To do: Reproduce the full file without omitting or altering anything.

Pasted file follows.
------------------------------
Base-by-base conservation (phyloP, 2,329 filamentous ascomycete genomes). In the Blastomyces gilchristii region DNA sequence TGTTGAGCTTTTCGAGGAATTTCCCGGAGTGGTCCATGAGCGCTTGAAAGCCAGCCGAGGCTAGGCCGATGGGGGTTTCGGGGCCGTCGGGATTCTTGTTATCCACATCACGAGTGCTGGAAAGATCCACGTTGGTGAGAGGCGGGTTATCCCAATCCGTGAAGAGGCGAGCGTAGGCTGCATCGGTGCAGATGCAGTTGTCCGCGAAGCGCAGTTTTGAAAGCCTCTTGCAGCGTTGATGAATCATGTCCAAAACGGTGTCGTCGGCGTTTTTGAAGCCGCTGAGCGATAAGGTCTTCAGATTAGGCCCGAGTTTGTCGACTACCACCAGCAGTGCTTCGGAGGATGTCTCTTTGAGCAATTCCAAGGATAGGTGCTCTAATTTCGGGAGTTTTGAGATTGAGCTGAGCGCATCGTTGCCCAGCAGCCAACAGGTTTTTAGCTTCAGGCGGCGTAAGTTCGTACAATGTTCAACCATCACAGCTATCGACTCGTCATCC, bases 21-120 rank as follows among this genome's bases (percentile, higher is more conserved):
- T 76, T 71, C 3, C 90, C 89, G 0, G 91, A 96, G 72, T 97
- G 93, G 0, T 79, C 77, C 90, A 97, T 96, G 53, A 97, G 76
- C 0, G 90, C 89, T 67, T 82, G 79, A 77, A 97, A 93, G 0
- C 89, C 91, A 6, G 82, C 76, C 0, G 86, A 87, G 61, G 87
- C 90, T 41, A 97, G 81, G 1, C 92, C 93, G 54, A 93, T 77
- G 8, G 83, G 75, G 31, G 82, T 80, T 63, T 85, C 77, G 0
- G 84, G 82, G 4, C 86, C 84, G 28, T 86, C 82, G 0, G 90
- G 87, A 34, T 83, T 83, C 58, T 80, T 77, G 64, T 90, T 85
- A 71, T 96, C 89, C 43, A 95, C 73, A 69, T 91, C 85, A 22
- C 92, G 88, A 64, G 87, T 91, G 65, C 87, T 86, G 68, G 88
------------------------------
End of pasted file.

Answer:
Base-by-base conservation (phyloP, 2,329 filamentous ascomycete genomes). In the Blastomyces gilchristii region DNA sequence TGTTGAGCTTTTCGAGGAATTTCCCGGAGTGGTCCATGAGCGCTTGAAAGCCAGCCGAGGCTAGGCCGATGGGGGTTTCGGGGCCGTCGGGATTCTTGTTATCCACATCACGAGTGCTGGAAAGATCCACGTTGGTGAGAGGCGGGTTATCCCAATCCGTGAAGAGGCGAGCGTAGGCTGCATCGGTGCAGATGCAGTTGTCCGCGAAGCGCAGTTTTGAAAGCCTCTTGCAGCGTTGATGAATCATGTCCAAAACGGTGTCGTCGGCGTTTTTGAAGCCGCTGAGCGATAAGGTCTTCAGATTAGGCCCGAGTTTGTCGACTACCACCAGCAGTGCTTCGGAGGATGTCTCTTTGAGCAATTCCAAGGATAGGTGCTCTAATTTCGGGAGTTTTGAGATTGAGCTGAGCGCATCGTTGCCCAGCAGCCAACAGGTTTTTAGCTTCAGGCGGCGTAAGTTCGTACAATGTTCAACCATCACAGCTATCGACTCGTCATCC, bases 21-120 rank as follows among this genome's bases (percentile, higher is more conserved):
- T 76, T 71, C 3, C 90, C 89, G 0, G 91, A 96, G 72, T 97
- G 93, G 0, T 79, C 77, C 90, A 97, T 96, G 53, A 97, G 76
- C 0, G 90, C 89, T 67, T 82, G 79, A 77, A 97, A 93, G 0
- C 89, C 91, A 6, G 82, C 76, C 0, G 86, A 87, G 61, G 87
- C 90, T 41, A 97, G 81, G 1, C 92, C 93, G 54, A 93, T 77
- G 8, G 83, G 75, G 31, G 82, T 80, T 63, T 85, C 77, G 0
- G 84, G 82, G 4, C 86, C 84, G 28, T 86, C 82, G 0, G 90
- G 87, A 34, T 83, T 83, C 58, T 80, T 77, G 64, T 90, T 85
- A 71, T 96, C 89, C 43, A 95, C 73, A 69, T 91, C 85, A 22
- C 92, G 88, A 64, G 87, T 91, G 65, C 87, T 86, G 68, G 88